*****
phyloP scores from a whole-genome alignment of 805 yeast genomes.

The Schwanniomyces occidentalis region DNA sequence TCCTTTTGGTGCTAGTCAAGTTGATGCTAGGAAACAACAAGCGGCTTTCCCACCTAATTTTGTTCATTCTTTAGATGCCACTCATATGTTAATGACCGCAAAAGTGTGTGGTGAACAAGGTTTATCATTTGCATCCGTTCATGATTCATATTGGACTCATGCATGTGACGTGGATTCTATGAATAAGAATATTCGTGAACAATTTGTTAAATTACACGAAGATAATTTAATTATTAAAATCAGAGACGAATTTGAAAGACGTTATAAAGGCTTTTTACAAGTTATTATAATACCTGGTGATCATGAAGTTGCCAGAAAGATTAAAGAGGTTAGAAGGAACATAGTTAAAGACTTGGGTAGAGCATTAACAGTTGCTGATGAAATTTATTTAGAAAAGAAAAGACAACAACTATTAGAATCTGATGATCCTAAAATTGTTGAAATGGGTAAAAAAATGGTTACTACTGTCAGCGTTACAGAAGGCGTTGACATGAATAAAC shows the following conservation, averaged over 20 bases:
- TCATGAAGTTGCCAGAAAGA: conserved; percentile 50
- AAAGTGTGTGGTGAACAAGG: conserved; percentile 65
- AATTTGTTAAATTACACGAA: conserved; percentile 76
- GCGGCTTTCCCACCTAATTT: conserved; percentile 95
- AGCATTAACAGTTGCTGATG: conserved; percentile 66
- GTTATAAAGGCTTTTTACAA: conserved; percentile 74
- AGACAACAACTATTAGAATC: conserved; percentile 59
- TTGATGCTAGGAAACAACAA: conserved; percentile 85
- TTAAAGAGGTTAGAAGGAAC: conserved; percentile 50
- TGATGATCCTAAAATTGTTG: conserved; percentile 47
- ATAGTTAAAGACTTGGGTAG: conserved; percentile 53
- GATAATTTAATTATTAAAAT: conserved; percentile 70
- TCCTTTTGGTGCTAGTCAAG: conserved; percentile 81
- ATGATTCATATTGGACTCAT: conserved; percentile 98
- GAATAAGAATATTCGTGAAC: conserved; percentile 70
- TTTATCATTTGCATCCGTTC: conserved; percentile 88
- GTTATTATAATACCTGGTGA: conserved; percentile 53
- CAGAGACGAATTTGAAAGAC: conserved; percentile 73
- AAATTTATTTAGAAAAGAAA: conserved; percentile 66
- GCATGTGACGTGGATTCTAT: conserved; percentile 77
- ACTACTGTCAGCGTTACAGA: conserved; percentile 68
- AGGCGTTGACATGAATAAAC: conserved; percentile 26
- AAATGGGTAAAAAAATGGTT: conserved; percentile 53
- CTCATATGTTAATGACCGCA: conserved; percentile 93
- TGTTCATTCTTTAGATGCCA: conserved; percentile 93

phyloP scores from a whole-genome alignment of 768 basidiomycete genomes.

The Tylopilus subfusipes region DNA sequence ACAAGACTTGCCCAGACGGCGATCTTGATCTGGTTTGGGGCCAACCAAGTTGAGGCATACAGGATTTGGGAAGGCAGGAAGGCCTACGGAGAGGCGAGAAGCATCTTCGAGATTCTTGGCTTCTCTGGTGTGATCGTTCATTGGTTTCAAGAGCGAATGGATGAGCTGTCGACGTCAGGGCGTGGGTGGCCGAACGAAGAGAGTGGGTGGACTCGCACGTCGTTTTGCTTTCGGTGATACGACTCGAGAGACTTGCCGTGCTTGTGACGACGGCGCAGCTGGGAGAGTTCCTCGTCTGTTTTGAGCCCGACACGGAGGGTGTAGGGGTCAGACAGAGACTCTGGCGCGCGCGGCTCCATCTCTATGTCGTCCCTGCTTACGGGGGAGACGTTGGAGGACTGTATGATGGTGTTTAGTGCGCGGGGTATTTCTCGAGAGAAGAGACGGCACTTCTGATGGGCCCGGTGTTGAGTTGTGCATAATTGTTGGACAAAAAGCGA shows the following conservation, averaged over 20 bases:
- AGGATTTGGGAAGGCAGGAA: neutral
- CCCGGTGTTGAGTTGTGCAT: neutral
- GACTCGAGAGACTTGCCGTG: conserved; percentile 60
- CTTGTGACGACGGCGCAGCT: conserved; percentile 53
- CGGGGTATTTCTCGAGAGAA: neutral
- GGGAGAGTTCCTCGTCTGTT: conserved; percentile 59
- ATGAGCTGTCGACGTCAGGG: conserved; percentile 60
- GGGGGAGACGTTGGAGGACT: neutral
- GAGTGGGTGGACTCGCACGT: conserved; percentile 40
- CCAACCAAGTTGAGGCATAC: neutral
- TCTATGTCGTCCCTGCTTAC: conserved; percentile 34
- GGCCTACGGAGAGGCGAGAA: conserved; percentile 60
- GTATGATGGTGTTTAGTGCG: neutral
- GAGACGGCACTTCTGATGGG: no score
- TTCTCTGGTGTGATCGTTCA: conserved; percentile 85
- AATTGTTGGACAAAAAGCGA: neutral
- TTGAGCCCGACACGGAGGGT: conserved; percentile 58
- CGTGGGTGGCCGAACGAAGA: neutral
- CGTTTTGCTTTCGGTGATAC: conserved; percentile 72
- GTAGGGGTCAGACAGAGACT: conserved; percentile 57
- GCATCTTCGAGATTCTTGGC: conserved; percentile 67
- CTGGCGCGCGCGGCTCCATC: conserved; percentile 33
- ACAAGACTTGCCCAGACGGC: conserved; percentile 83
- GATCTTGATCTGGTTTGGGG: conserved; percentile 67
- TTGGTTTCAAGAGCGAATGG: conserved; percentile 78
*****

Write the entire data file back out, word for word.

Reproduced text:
phyloP scores from a whole-genome alignment of 805 yeast genomes.

The Schwanniomyces occidentalis region DNA sequence TCCTTTTGGTGCTAGTCAAGTTGATGCTAGGAAACAACAAGCGGCTTTCCCACCTAATTTTGTTCATTCTTTAGATGCCACTCATATGTTAATGACCGCAAAAGTGTGTGGTGAACAAGGTTTATCATTTGCATCCGTTCATGATTCATATTGGACTCATGCATGTGACGTGGATTCTATGAATAAGAATATTCGTGAACAATTTGTTAAATTACACGAAGATAATTTAATTATTAAAATCAGAGACGAATTTGAAAGACGTTATAAAGGCTTTTTACAAGTTATTATAATACCTGGTGATCATGAAGTTGCCAGAAAGATTAAAGAGGTTAGAAGGAACATAGTTAAAGACTTGGGTAGAGCATTAACAGTTGCTGATGAAATTTATTTAGAAAAGAAAAGACAACAACTATTAGAATCTGATGATCCTAAAATTGTTGAAATGGGTAAAAAAATGGTTACTACTGTCAGCGTTACAGAAGGCGTTGACATGAATAAAC shows the following conservation, averaged over 20 bases:
- TCATGAAGTTGCCAGAAAGA: conserved; percentile 50
- AAAGTGTGTGGTGAACAAGG: conserved; percentile 65
- AATTTGTTAAATTACACGAA: conserved; percentile 76
- GCGGCTTTCCCACCTAATTT: conserved; percentile 95
- AGCATTAACAGTTGCTGATG: conserved; percentile 66
- GTTATAAAGGCTTTTTACAA: conserved; percentile 74
- AGACAACAACTATTAGAATC: conserved; percentile 59
- TTGATGCTAGGAAACAACAA: conserved; percentile 85
- TTAAAGAGGTTAGAAGGAAC: conserved; percentile 50
- TGATGATCCTAAAATTGTTG: conserved; percentile 47
- ATAGTTAAAGACTTGGGTAG: conserved; percentile 53
- GATAATTTAATTATTAAAAT: conserved; percentile 70
- TCCTTTTGGTGCTAGTCAAG: conserved; percentile 81
- ATGATTCATATTGGACTCAT: conserved; percentile 98
- GAATAAGAATATTCGTGAAC: conserved; percentile 70
- TTTATCATTTGCATCCGTTC: conserved; percentile 88
- GTTATTATAATACCTGGTGA: conserved; percentile 53
- CAGAGACGAATTTGAAAGAC: conserved; percentile 73
- AAATTTATTTAGAAAAGAAA: conserved; percentile 66
- GCATGTGACGTGGATTCTAT: conserved; percentile 77
- ACTACTGTCAGCGTTACAGA: conserved; percentile 68
- AGGCGTTGACATGAATAAAC: conserved; percentile 26
- AAATGGGTAAAAAAATGGTT: conserved; percentile 53
- CTCATATGTTAATGACCGCA: conserved; percentile 93
- TGTTCATTCTTTAGATGCCA: conserved; percentile 93

phyloP scores from a whole-genome alignment of 768 basidiomycete genomes.

The Tylopilus subfusipes region DNA sequence ACAAGACTTGCCCAGACGGCGATCTTGATCTGGTTTGGGGCCAACCAAGTTGAGGCATACAGGATTTGGGAAGGCAGGAAGGCCTACGGAGAGGCGAGAAGCATCTTCGAGATTCTTGGCTTCTCTGGTGTGATCGTTCATTGGTTTCAAGAGCGAATGGATGAGCTGTCGACGTCAGGGCGTGGGTGGCCGAACGAAGAGAGTGGGTGGACTCGCACGTCGTTTTGCTTTCGGTGATACGACTCGAGAGACTTGCCGTGCTTGTGACGACGGCGCAGCTGGGAGAGTTCCTCGTCTGTTTTGAGCCCGACACGGAGGGTGTAGGGGTCAGACAGAGACTCTGGCGCGCGCGGCTCCATCTCTATGTCGTCCCTGCTTACGGGGGAGACGTTGGAGGACTGTATGATGGTGTTTAGTGCGCGGGGTATTTCTCGAGAGAAGAGACGGCACTTCTGATGGGCCCGGTGTTGAGTTGTGCATAATTGTTGGACAAAAAGCGA shows the following conservation, averaged over 20 bases:
- AGGATTTGGGAAGGCAGGAA: neutral
- CCCGGTGTTGAGTTGTGCAT: neutral
- GACTCGAGAGACTTGCCGTG: conserved; percentile 60
- CTTGTGACGACGGCGCAGCT: conserved; percentile 53
- CGGGGTATTTCTCGAGAGAA: neutral
- GGGAGAGTTCCTCGTCTGTT: conserved; percentile 59
- ATGAGCTGTCGACGTCAGGG: conserved; percentile 60
- GGGGGAGACGTTGGAGGACT: neutral
- GAGTGGGTGGACTCGCACGT: conserved; percentile 40
- CCAACCAAGTTGAGGCATAC: neutral
- TCTATGTCGTCCCTGCTTAC: conserved; percentile 34
- GGCCTACGGAGAGGCGAGAA: conserved; percentile 60
- GTATGATGGTGTTTAGTGCG: neutral
- GAGACGGCACTTCTGATGGG: no score
- TTCTCTGGTGTGATCGTTCA: conserved; percentile 85
- AATTGTTGGACAAAAAGCGA: neutral
- TTGAGCCCGACACGGAGGGT: conserved; percentile 58
- CGTGGGTGGCCGAACGAAGA: neutral
- CGTTTTGCTTTCGGTGATAC: conserved; percentile 72
- GTAGGGGTCAGACAGAGACT: conserved; percentile 57
- GCATCTTCGAGATTCTTGGC: conserved; percentile 67
- CTGGCGCGCGCGGCTCCATC: conserved; percentile 33
- ACAAGACTTGCCCAGACGGC: conserved; percentile 83
- GATCTTGATCTGGTTTGGGG: conserved; percentile 67
- TTGGTTTCAAGAGCGAATGG: conserved; percentile 78